From the beginning, Scott Ferrall felt that the Capitals/Islanders playoff showdown had all the makings of a seven-game series.
He was not alone in that sentiment.
“I think six or seven games from the beginning was always in the cards,” Capitals play-by-play voice John Walton said on CBS Sports Radio’s Ferrall on the Bench. “I think everyone thought that and no one’s surprised that we’re here.”
The Capitals won Game 5, 5-1, on Thursday to take a 3-2 series lead. The previous three games had been decided by one goal, including two straight in overtime.
Overtime wasn’t needed Thursday. Caps rookie Evgeny Kuznetsov had two goals and an assist, as a 1-1 first-period stalemate turned into a 5-1 rout.
Game 6 is Saturday in New York at 3 p.m. ET.
“I think the thing that surprised me the most (Thursday) was that the Caps won by the margin that they did,” Walton said. “It was pretty close into the third period, but for the Caps to blow them away like they did, it was pretty surprising.”
Washington took over Game 5 physically. The Caps were checking and hitting everyone in sight and kept the puck in New york’s end for the majority of the game. The Islanders looked thin and, well, a little outmatched.
“I would agree with that,” Walton said. “And it’s the physical tone that the Capitals have had in this series – and its not something that happens all at once in Game 1 or 2. But the accumulation over four, five – now going into six games (Saturday) afternoon – they’ve taken a bit of a beating.”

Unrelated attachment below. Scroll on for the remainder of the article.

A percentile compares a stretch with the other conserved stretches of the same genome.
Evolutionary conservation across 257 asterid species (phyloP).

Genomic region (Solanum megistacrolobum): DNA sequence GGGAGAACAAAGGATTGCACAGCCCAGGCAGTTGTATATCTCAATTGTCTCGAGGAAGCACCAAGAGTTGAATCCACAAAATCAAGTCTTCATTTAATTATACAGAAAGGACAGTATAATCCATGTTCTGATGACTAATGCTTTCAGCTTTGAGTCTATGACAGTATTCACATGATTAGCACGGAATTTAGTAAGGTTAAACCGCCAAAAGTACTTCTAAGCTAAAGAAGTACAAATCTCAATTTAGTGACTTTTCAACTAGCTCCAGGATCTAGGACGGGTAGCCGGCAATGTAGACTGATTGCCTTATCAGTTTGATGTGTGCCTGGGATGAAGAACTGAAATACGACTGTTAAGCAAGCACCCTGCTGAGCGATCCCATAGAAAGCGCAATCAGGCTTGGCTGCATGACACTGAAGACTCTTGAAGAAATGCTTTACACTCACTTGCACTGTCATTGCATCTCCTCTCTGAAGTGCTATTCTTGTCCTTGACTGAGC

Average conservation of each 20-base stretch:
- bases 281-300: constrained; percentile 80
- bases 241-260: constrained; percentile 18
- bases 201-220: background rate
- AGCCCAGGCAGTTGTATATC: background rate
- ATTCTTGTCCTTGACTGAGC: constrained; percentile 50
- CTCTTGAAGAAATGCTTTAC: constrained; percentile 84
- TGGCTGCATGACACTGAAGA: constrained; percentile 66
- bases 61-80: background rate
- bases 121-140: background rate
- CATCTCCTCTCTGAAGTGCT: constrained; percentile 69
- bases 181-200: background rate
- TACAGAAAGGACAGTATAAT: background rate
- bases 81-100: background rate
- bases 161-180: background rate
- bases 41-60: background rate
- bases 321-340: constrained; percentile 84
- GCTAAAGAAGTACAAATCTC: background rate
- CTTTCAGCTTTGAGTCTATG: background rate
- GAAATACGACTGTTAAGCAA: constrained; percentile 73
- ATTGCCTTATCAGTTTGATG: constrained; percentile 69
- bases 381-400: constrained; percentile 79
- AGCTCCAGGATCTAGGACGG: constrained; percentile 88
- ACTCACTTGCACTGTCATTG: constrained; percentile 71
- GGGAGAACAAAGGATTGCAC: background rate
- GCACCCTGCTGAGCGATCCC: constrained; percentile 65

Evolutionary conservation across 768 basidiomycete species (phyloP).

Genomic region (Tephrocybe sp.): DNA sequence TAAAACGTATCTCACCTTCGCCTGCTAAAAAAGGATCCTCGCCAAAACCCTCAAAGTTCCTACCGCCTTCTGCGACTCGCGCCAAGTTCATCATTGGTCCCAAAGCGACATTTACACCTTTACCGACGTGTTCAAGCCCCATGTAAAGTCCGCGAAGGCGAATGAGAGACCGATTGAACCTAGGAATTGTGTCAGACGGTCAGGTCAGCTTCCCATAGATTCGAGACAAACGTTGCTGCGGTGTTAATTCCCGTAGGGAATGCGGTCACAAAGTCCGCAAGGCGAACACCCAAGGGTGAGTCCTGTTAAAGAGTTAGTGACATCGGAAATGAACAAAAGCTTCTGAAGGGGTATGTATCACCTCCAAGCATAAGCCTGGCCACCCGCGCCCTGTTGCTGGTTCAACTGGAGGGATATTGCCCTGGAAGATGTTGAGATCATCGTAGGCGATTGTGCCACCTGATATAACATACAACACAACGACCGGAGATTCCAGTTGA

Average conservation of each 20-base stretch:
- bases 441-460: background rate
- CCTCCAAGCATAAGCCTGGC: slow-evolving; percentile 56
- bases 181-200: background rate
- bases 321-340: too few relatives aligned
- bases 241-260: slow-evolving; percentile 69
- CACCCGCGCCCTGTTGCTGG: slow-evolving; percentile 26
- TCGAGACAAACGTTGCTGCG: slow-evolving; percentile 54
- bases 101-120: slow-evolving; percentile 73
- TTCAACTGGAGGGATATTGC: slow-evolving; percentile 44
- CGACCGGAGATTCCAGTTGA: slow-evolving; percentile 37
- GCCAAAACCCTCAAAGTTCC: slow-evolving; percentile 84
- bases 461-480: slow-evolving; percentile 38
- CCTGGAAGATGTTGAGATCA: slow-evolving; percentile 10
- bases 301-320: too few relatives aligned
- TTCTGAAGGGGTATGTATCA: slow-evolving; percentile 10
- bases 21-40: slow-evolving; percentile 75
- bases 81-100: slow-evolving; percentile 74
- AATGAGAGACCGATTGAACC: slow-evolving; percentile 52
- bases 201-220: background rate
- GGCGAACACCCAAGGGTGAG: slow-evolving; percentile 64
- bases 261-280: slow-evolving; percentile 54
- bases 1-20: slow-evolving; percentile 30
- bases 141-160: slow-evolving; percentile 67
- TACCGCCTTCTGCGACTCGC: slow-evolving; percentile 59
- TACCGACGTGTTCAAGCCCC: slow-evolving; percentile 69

The Islanders’ defense has hung tough for most of the series but is undermanned, having lost Lubomir Visnovsky and Calvin de Haan to injury.
“They didn’t have Travis Hamonic at the beginning of the series,” Walton said. “What was a pretty good Islanders defensive corps, right now they’re pretty beat up. Although the Islanders themselves are a very good team and a very physical team, the Caps really weren’t that way even a year ago.”
Brooks Orpik and Tom Wilson, however, have really changed the tone in Washington.
“There’s a lot of heavy hitting that goes on with this team,” Walton said. “I think that’s probably one of their keys to success.”
So is the fan base. As frustrated and as disgruntled as Caps fans have been in recent years, there’s no denying that the Verizon Center was rocking Thursday. It was electric.
“Good for Washington hockey for sure,” Walton said. “What the Verizon Center has been really since Bruce Boudreau coached the team in the Presidents’ Trophy season in ’09-10 – last year was a rarity over the last decade. They didn’t make the playoffs. Fans were kind of upset. I think it says a lot about Washington as a hockey town that they have sustained (their passion when) the last couple of seasons really weren’t that great. A first-round exit and a blowout in Game 7 two years ago when they got smoked by the Rangers under Adam Oates. Last year, (they) missed (the playoffs) altogether. Big shakeup in the offseason.
“But now with Brian MacLellan as general manager and certainly with Barry Trotz as head coach and what he’s been able to do here – that veteran gravitas that he’s brought to the position that the Capitals haven’t had in the better part of two decades – it’s a new team. It’s a new organization. It’s a new culture. I think the fans realized that. I think it’s fantastic the way they came out and supported them last night.”